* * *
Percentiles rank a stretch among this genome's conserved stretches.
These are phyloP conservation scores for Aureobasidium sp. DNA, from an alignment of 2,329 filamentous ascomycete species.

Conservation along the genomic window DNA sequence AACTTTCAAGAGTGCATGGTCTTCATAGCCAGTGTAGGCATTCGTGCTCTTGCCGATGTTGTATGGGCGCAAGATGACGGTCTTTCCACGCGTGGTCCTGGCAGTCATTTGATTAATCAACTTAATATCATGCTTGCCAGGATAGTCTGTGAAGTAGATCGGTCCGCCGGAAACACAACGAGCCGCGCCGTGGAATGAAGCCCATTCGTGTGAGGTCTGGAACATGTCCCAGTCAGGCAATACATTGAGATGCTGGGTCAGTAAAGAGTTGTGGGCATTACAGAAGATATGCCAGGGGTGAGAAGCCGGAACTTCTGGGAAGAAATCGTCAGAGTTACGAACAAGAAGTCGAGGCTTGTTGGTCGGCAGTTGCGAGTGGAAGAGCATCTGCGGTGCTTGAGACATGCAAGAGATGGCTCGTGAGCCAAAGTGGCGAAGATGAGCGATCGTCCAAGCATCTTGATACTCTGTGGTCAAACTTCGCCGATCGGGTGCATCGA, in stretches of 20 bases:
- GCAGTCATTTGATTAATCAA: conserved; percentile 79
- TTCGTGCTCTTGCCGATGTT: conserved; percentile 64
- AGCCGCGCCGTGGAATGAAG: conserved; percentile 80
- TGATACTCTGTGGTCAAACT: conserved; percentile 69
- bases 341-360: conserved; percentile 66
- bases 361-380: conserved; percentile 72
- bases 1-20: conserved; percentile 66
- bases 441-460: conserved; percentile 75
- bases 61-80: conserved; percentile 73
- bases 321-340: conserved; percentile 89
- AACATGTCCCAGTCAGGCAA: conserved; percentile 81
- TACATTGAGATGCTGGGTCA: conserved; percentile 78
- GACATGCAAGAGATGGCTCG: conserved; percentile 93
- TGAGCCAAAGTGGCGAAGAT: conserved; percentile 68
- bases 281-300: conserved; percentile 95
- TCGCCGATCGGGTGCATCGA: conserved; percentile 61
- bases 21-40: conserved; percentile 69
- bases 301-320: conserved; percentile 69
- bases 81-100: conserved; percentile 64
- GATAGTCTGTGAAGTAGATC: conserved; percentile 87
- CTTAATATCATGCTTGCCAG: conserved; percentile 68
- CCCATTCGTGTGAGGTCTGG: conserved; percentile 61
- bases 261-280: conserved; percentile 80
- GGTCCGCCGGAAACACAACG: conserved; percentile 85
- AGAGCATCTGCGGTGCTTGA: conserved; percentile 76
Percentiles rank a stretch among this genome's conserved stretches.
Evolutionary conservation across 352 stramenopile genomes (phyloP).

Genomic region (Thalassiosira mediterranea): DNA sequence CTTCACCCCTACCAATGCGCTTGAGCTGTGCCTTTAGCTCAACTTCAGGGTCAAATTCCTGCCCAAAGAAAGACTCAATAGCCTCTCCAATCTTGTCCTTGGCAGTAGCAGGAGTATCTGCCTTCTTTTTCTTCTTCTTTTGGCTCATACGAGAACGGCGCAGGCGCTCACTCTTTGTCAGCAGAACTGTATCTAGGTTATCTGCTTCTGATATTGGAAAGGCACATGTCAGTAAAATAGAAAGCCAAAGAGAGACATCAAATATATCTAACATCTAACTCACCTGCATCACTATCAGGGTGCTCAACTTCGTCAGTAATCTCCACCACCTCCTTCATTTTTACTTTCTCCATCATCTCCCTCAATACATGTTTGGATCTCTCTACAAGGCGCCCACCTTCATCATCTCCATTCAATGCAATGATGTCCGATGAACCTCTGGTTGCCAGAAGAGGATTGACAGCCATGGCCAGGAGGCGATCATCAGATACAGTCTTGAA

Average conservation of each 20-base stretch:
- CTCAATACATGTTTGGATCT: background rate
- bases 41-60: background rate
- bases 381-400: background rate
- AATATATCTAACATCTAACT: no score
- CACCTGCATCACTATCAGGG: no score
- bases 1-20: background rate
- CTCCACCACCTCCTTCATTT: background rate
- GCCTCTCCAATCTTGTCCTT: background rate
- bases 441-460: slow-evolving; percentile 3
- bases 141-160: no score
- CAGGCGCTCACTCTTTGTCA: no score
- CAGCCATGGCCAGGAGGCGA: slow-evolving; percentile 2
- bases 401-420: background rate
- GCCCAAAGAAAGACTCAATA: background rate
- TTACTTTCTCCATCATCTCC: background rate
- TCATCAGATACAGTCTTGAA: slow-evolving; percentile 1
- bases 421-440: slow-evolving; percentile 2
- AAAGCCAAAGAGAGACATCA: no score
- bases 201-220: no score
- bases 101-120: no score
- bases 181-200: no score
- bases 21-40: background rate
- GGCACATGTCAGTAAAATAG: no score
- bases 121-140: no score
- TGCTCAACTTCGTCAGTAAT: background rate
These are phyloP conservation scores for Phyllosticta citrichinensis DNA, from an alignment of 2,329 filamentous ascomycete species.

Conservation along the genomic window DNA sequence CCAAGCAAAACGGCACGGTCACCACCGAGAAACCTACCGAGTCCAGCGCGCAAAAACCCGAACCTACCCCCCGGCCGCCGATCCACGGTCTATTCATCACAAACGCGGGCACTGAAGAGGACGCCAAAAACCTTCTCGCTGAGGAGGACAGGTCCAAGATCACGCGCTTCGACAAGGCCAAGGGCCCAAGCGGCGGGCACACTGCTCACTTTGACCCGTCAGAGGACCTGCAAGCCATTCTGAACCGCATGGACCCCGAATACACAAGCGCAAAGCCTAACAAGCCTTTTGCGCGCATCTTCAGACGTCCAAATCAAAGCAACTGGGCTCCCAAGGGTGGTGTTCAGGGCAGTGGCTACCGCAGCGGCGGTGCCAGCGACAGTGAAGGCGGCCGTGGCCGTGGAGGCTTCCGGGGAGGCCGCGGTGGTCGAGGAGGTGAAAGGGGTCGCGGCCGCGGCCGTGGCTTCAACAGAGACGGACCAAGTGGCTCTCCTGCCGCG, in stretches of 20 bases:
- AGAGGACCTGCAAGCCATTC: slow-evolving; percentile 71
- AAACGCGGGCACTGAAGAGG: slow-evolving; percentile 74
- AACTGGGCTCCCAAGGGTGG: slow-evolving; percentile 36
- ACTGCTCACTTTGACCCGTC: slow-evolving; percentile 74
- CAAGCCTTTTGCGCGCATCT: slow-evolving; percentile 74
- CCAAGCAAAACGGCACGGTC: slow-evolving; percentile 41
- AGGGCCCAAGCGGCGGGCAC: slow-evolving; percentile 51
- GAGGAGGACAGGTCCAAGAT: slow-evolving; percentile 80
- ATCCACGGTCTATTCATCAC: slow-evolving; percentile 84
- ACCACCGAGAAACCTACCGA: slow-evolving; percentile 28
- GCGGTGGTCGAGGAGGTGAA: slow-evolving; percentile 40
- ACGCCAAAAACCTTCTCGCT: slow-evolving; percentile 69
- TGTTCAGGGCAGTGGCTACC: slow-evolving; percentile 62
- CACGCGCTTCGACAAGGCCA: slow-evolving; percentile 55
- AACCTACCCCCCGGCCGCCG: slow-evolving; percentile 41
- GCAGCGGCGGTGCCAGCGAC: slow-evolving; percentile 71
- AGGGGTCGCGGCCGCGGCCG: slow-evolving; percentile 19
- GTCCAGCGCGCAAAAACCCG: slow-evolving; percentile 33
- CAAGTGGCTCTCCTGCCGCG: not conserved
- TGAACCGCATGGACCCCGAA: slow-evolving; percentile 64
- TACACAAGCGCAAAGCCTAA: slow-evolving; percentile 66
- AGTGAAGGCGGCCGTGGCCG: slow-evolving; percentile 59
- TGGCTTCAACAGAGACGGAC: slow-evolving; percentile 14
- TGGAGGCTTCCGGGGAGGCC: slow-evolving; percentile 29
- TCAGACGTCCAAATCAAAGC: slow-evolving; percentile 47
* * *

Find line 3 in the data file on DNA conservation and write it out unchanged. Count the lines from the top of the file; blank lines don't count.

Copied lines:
Conservation along the genomic window DNA sequence AACTTTCAAGAGTGCATGGTCTTCATAGCCAGTGTAGGCATTCGTGCTCTTGCCGATGTTGTATGGGCGCAAGATGACGGTCTTTCCACGCGTGGTCCTGGCAGTCATTTGATTAATCAACTTAATATCATGCTTGCCAGGATAGTCTGTGAAGTAGATCGGTCCGCCGGAAACACAACGAGCCGCGCCGTGGAATGAAGCCCATTCGTGTGAGGTCTGGAACATGTCCCAGTCAGGCAATACATTGAGATGCTGGGTCAGTAAAGAGTTGTGGGCATTACAGAAGATATGCCAGGGGTGAGAAGCCGGAACTTCTGGGAAGAAATCGTCAGAGTTACGAACAAGAAGTCGAGGCTTGTTGGTCGGCAGTTGCGAGTGGAAGAGCATCTGCGGTGCTTGAGACATGCAAGAGATGGCTCGTGAGCCAAAGTGGCGAAGATGAGCGATCGTCCAAGCATCTTGATACTCTGTGGTCAAACTTCGCCGATCGGGTGCATCGA, in stretches of 20 bases: